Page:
FARMINGTON—Friday afternoon, half a century to the day after so many risked their lives to save so many more from raging flood waters, people gathered along the now quiet Farmington River to honor two heroes.
Charles J. Yodkins Sr. and Joseph J. Morin Jr. did not know each other before that day the Farmington River poured out of its banks and washed away people, houses and entire neighborhoods.
Morin, a 22-year-old University of Connecticut senior with plans to become a dentist, had a boat he'd built with his own hands and a motor he'd saved and saved for.
Yodkins knocked at the Morin family's door. Young Joseph, who was known as Jackie, agreed to use of the boat, but insisted on joining the officer in the rescue effort, Morin's sister Kathleen Crowe recalled Friday afternoon.
"`I'm going with you,'" Crowe recalled her brother saying. "`I'll help.' And then the two of them put the boat in the water and neither of them ever came back."
The Morin family knew many families from River Glen because the family owned a grocery store nearby on Farmington Avenue. A Subway sandwich shop now occupies the building. The Morins lived in the apartment upstairs.
When the two rescuers tried to get Mildred Barrows Frey into the boat, she fell into the water. Her 16-year-old daughter, Mildred Ruth Frey, then tried to jump into the boat, causing it to capsize. The swift current carried everyone away. The bodies of Yodkins, Robert C. Frey and Mildred Ruth Frey were recovered later. Morin and Mildred Barrows Frey were never found.
The Carnegie Hero Fund honored Yodkins and Morin for their efforts, posthumously awarding each a medal. The narrow park where the ceremony took place, with Route 4 on one side and the Farmington River on the other, is named Yodkins-Morin Memorial Park in honor of the two men.
But the Farmington Police Department did not have an awards program at the time. So department officials decided to mark the flood's 50th anniversary by honoring Yodkins, the Farmington Police Department's only line-of-duty death, and Morin.
Chief James V. Rio described what the two men did that night. Simsbury Police Chief Peter Ingvertsen, a Unionville resident whose father was Farmington police chief at the time of the flood, recalled his father's sadness at the loss of Yodkins and assured both families that neither man had ever been forgotten.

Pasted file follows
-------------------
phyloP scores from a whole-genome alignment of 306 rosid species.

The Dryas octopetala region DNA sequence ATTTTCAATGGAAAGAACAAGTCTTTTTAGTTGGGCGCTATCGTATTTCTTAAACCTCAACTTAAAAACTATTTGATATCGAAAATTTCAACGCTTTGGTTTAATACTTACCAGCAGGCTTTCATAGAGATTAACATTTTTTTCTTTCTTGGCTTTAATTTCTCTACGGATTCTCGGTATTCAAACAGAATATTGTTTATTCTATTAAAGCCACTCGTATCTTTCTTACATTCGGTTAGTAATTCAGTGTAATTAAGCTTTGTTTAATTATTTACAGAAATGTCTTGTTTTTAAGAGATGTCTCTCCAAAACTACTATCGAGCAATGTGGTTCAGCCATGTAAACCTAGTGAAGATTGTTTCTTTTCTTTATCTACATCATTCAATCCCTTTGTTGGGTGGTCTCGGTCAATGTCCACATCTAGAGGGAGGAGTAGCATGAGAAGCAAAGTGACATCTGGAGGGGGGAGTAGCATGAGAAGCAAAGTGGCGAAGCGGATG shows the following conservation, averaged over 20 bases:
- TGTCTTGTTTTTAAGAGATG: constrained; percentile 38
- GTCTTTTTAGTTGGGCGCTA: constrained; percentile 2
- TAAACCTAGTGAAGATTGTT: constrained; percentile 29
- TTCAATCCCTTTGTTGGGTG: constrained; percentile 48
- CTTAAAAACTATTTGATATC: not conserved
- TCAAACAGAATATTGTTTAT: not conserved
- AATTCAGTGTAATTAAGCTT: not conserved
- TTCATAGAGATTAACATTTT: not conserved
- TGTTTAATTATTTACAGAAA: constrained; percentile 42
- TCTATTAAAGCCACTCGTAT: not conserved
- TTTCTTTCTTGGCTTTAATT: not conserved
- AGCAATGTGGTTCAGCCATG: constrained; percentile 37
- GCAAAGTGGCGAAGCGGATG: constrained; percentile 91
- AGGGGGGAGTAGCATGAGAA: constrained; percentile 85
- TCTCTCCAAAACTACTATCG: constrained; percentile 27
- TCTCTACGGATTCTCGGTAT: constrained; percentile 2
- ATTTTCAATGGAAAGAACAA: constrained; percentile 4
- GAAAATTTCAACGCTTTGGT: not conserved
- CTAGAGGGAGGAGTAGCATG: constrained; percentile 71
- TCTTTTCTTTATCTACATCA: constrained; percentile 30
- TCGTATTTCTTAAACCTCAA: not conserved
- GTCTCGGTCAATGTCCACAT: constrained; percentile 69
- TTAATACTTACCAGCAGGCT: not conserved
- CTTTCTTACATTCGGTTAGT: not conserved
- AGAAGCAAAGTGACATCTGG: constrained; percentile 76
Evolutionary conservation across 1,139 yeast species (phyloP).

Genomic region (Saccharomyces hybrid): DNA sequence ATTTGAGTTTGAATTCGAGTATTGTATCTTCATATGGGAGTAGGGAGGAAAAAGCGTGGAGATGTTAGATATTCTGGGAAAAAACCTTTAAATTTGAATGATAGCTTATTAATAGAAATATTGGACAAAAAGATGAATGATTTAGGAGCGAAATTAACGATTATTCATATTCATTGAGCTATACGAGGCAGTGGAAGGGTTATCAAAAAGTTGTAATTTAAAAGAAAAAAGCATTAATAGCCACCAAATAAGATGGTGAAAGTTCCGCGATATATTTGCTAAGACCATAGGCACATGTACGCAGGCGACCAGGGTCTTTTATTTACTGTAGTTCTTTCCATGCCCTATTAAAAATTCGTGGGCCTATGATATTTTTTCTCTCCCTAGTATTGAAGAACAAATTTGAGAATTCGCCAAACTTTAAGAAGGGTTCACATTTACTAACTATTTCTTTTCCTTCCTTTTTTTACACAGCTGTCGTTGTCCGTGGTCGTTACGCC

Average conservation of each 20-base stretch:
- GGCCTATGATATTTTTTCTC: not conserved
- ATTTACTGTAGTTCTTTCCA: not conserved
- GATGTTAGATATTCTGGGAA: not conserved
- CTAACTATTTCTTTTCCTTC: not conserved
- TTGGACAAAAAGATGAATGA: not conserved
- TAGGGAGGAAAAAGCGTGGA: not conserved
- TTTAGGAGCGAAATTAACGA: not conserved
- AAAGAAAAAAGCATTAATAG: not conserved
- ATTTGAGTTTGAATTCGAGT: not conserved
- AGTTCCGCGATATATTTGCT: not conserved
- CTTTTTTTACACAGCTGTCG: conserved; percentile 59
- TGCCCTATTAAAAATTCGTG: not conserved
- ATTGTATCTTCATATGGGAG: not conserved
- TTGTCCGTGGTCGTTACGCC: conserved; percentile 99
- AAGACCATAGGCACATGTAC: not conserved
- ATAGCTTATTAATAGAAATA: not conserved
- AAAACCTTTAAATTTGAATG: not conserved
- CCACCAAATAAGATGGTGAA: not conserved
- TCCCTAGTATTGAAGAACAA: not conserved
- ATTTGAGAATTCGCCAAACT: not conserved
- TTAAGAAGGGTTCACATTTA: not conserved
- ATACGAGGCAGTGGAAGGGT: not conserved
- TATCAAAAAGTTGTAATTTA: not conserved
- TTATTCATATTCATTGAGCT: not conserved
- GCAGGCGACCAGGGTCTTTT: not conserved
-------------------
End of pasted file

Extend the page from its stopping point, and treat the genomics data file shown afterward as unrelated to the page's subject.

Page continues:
Yodkins' widow, Alice Griffin, sat at the ceremony surrounded by family. Rio presented her with the department's medal of honor and a plaque.
Griffin recalled that while her husband worked to save people from the flood, she was at home tending to a family from Pennsylvania whose car was damaged in an accident as they were driving through Farmington. The people had no place to go or stay, and her husband had brought them home.
She hadn't seen her husband in several days, but didn't think much of it until she saw a photograph of him in the newspaper after an earlier rescue.
"When I saw the picture in the paper I knew something was wrong," she said. "The look in his eyes. He didn't think he was going to make it."
After her husband's death, she married the funeral director who had handled her husband's arrangements.
Jackie Morin's sisters, Crowe and Sister Lorraine Morin, said the police department's decision to present the citizen's award to their brother meant a lot to them.
The flood destroyed the family business and took a brother. That his body was never recovered only added to the pain. Each Sunday, with the grocery store closed, Crowe and her parents would walk the river's banks.
"We would go out and trudge downriver looking for him," she recalled. "We did that for months - looking for him."
Half a century has helped ease the pain. As has the knowledge that Jackie Morin died trying to help others.
"It gives you some satisfaction, that what he died for was something worthwhile," Morin said.